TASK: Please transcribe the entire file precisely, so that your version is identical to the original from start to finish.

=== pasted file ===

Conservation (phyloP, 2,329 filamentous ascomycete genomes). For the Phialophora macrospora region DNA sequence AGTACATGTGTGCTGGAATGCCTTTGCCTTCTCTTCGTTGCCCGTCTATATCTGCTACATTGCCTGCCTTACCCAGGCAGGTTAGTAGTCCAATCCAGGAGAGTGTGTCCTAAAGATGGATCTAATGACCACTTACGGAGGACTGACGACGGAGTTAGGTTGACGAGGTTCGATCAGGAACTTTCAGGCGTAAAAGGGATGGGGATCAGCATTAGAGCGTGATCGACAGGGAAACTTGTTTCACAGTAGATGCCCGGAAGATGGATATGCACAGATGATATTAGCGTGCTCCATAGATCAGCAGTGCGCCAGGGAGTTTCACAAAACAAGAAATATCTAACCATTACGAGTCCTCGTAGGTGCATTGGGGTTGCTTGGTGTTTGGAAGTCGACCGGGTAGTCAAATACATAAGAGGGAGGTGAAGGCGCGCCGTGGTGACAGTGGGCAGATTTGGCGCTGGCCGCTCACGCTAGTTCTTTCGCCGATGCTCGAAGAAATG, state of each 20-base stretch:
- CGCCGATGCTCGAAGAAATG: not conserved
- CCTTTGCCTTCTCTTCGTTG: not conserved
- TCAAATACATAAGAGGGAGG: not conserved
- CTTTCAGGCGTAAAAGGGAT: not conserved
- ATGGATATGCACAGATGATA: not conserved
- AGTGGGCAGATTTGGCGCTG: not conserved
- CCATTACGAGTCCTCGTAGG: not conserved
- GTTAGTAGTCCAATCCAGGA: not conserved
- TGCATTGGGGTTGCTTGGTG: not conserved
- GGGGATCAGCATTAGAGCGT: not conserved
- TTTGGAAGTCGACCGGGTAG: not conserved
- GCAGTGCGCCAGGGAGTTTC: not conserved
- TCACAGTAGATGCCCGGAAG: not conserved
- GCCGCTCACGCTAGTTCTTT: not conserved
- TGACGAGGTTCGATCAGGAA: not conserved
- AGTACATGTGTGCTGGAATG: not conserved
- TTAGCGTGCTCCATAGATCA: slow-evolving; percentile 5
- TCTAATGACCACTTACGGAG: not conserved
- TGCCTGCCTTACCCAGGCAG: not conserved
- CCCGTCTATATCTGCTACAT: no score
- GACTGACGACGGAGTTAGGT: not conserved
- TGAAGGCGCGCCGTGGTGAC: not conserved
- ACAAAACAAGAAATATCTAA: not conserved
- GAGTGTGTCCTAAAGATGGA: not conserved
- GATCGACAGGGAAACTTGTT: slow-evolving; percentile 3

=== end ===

Conservation (phyloP, 2,329 filamentous ascomycete genomes). For the Phialophora macrospora region DNA sequence AGTACATGTGTGCTGGAATGCCTTTGCCTTCTCTTCGTTGCCCGTCTATATCTGCTACATTGCCTGCCTTACCCAGGCAGGTTAGTAGTCCAATCCAGGAGAGTGTGTCCTAAAGATGGATCTAATGACCACTTACGGAGGACTGACGACGGAGTTAGGTTGACGAGGTTCGATCAGGAACTTTCAGGCGTAAAAGGGATGGGGATCAGCATTAGAGCGTGATCGACAGGGAAACTTGTTTCACAGTAGATGCCCGGAAGATGGATATGCACAGATGATATTAGCGTGCTCCATAGATCAGCAGTGCGCCAGGGAGTTTCACAAAACAAGAAATATCTAACCATTACGAGTCCTCGTAGGTGCATTGGGGTTGCTTGGTGTTTGGAAGTCGACCGGGTAGTCAAATACATAAGAGGGAGGTGAAGGCGCGCCGTGGTGACAGTGGGCAGATTTGGCGCTGGCCGCTCACGCTAGTTCTTTCGCCGATGCTCGAAGAAATG, state of each 20-base stretch:
- CGCCGATGCTCGAAGAAATG: not conserved
- CCTTTGCCTTCTCTTCGTTG: not conserved
- TCAAATACATAAGAGGGAGG: not conserved
- CTTTCAGGCGTAAAAGGGAT: not conserved
- ATGGATATGCACAGATGATA: not conserved
- AGTGGGCAGATTTGGCGCTG: not conserved
- CCATTACGAGTCCTCGTAGG: not conserved
- GTTAGTAGTCCAATCCAGGA: not conserved
- TGCATTGGGGTTGCTTGGTG: not conserved
- GGGGATCAGCATTAGAGCGT: not conserved
- TTTGGAAGTCGACCGGGTAG: not conserved
- GCAGTGCGCCAGGGAGTTTC: not conserved
- TCACAGTAGATGCCCGGAAG: not conserved
- GCCGCTCACGCTAGTTCTTT: not conserved
- TGACGAGGTTCGATCAGGAA: not conserved
- AGTACATGTGTGCTGGAATG: not conserved
- TTAGCGTGCTCCATAGATCA: slow-evolving; percentile 5
- TCTAATGACCACTTACGGAG: not conserved
- TGCCTGCCTTACCCAGGCAG: not conserved
- CCCGTCTATATCTGCTACAT: no score
- GACTGACGACGGAGTTAGGT: not conserved
- TGAAGGCGCGCCGTGGTGAC: not conserved
- ACAAAACAAGAAATATCTAA: not conserved
- GAGTGTGTCCTAAAGATGGA: not conserved
- GATCGACAGGGAAACTTGTT: slow-evolving; percentile 3